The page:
Following on the heels of a proposed cut to the arts and subsequent responses from Atlanta artists, Mayor Kasim Reed appeared at last month’s Metropolitan Atlanta Arts Fund luncheon with a seemingly grand and heroic announcement. Gathered that afternoon with the knowledge that 50 percent of the Office of Cultural Affairs’ Contracts for Arts Services budget would be eliminated, the audience listened with anticipation to Reed’s address. “I’ve always said that art changes you, enriches you, and for a moment I forgot that and worried about the budget instead,” he disclosed, in a revelatory fashion. “I’ve been thinking about it and then I realized, I was the Mayor. We’re going to restore every single penny,” he explained. In a single motion the funding was slated for restoration to its 2011 level—$470,000—and as Camille Love described the situation to BURNAWAY last month, the room was “like pandemonium” as Reed faced a standing ovation.
Praises sprang up all over the internet that afternoon, building to an explosion of enthusiasm on Facebook, Twitter, and the websites of groups like the Atlanta Contemporary Art Center, Elevate/Art Above Underground, WonderRoot and other groups that attended last month’s protest in front of Atlanta City Hall, individual artists, and media websites such as BURNAWAY and ArtsCriticATL. “10 minutes ago – Mayor Kasim Reed announces City of Atlanta Office of Cultural Affairs Arts funding is restored” one group’s status read, and “Thank you Mayor!” said another. The AJC, 11Alive, and other mainstream news sources followed shortly after with more detail. In a particularly telling excerpt, Catherine Fox of ArtsCriticATL wrote of an interview after the luncheon wherein “Reed said he made the decision on Wednesday while jogging. He said the May 12 City Hall demonstration on the issue had no bearing on his decision. ‘I get protests all the time,’ the Mayor said.”
Fascinatingly, from the initial cut proposal to the aftermath of Reed’s announcement, critical analysis from the aforementioned Atlanta arts groups seemed decidedly minimal. Chris Appleton of WonderRoot did write an op-ed in Creative Loafing that made a case for investing in the arts, wherein he highlighted the disproportionate amount of Atlanta’s grants funding to other Southern cities. And of course Atlanta art supporters gathered outside of City Hall with signs like “Have a Heart Save the Arts” and “Art for ATL.” But when it came to incisive criticism of the cut and the discourse, framework, and dynamics surrounding it, there almost seemed to be a tacit agreement between Atlanta’s art leaders not to break the surface. “Don’t make waves,” the understanding seemed to say. “Don’t expose or address any real truths. Don’t antagonize because we won’t get what we want.”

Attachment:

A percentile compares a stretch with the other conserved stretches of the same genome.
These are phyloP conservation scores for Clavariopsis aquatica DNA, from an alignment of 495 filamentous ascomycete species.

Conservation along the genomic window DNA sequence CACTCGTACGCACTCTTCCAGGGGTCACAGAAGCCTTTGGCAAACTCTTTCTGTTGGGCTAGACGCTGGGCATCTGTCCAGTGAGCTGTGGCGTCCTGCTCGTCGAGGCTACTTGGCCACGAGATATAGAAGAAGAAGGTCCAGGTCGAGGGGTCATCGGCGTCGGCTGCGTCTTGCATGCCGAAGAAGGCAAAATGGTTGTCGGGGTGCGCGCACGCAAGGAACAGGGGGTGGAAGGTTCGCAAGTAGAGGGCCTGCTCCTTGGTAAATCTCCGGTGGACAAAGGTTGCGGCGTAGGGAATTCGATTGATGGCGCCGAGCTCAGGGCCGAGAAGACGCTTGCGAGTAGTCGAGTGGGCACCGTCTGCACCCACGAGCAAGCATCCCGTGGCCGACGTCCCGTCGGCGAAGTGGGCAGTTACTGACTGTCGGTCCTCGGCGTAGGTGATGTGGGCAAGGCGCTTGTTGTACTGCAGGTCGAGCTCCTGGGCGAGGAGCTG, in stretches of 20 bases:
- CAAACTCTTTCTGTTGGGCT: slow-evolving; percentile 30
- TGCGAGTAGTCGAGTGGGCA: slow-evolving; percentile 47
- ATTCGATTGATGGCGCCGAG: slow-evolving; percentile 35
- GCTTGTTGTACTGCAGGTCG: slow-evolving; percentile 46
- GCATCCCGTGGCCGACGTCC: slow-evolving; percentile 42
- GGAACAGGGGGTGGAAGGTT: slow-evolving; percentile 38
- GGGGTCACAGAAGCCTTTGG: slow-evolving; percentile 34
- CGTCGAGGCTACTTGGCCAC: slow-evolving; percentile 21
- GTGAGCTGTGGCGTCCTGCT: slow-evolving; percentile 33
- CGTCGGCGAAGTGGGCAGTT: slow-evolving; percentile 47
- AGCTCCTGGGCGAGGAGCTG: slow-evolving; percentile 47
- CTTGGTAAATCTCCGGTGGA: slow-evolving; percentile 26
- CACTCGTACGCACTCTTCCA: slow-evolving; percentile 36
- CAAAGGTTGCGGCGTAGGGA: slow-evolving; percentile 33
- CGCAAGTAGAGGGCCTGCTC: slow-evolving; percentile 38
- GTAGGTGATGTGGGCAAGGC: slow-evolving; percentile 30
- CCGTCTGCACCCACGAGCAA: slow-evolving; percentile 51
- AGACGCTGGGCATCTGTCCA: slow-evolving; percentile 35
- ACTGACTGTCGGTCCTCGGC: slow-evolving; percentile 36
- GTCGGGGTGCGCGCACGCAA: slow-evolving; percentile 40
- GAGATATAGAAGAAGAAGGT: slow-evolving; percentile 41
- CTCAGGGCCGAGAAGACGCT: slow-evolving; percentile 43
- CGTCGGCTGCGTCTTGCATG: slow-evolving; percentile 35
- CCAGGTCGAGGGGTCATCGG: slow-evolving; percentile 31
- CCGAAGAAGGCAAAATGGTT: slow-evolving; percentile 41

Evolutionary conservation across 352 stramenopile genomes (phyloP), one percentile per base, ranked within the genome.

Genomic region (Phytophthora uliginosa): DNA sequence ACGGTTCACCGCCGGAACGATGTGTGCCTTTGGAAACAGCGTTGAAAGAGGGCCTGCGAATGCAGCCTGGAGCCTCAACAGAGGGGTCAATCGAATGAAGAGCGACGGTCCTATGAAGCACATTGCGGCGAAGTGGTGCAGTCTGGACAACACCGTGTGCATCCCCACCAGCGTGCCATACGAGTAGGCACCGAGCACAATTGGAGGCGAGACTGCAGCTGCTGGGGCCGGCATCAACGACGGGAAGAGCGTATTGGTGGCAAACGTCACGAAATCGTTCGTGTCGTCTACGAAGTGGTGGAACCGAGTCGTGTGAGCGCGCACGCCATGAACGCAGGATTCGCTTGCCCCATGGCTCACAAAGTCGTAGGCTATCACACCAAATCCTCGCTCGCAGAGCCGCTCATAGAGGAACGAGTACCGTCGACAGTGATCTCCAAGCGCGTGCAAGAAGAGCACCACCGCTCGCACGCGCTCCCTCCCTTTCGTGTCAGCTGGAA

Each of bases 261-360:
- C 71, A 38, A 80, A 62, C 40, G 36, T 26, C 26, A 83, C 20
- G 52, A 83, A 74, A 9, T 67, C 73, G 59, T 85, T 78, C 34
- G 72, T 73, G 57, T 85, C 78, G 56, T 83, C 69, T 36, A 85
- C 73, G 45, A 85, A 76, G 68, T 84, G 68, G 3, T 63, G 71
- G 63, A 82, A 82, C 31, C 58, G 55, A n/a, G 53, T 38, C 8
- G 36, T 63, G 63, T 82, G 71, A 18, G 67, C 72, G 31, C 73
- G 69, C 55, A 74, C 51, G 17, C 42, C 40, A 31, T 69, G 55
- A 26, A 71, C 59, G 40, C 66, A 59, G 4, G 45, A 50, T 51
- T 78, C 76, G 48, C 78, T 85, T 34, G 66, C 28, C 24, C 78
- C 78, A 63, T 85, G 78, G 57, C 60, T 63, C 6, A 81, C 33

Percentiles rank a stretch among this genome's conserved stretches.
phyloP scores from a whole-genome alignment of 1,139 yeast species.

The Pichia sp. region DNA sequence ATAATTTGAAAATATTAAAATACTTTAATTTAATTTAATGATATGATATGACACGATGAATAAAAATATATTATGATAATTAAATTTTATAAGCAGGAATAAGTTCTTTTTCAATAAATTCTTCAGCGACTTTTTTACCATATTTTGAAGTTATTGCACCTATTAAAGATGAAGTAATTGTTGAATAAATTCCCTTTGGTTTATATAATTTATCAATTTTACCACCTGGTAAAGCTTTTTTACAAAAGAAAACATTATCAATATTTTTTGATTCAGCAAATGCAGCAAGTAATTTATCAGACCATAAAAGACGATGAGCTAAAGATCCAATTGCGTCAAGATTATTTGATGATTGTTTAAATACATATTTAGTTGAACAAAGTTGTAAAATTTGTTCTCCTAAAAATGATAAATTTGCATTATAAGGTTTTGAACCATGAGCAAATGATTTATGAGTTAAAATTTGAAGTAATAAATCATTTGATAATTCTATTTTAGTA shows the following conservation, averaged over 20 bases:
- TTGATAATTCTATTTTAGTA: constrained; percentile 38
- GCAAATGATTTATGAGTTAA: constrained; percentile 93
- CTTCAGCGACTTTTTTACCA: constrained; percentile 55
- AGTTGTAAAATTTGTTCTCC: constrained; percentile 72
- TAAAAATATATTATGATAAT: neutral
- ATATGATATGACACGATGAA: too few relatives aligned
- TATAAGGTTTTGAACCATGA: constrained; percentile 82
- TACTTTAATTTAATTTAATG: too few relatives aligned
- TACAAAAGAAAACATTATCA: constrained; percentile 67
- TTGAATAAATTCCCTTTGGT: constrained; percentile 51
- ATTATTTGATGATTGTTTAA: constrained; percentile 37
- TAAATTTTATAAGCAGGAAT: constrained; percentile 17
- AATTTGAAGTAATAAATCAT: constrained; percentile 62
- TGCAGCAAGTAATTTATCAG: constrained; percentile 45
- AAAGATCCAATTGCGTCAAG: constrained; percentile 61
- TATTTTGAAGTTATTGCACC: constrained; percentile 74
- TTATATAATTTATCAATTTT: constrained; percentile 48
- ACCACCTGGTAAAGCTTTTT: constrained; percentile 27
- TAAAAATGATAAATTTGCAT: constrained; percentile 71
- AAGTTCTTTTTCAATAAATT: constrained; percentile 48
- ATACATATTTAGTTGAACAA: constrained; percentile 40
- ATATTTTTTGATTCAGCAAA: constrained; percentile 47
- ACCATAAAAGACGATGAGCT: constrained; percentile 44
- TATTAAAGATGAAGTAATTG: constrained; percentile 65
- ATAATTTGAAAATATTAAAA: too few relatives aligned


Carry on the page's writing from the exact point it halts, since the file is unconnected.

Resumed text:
In fact, in keeping with the tacit agreement, the most radical response actually came from a reader’s comment on ArtsCriticATL. Longtime Atlanta arts advocate Evan Levy sent in a scanned AJC newspaper clip detailing a demonstration against a proposal to cut the city’s arts budget in 1994. “This has been going on for 20 years,” Levy wrote. “It seems like the assumption from city politicos is that the arts community are fools (and we prove it over and over again). … Those who are not aware of history are doomed to repeat it.”
Levy’s criticism being the sole exception, the arts leaders’ tactic of keeping it bland in order to maintain the city’s (lowly) allotment to the arts precludes the ability to make piercing inquiries into the nature of these incidences. Why exactly, it is imperative to ask, is there a $17 million shortfall in the 2012 budget? If the arts funding was to be cut by 50 percent, what other areas remain untouched? How is this decision situated within a constellation of happenings or within a historical timeline?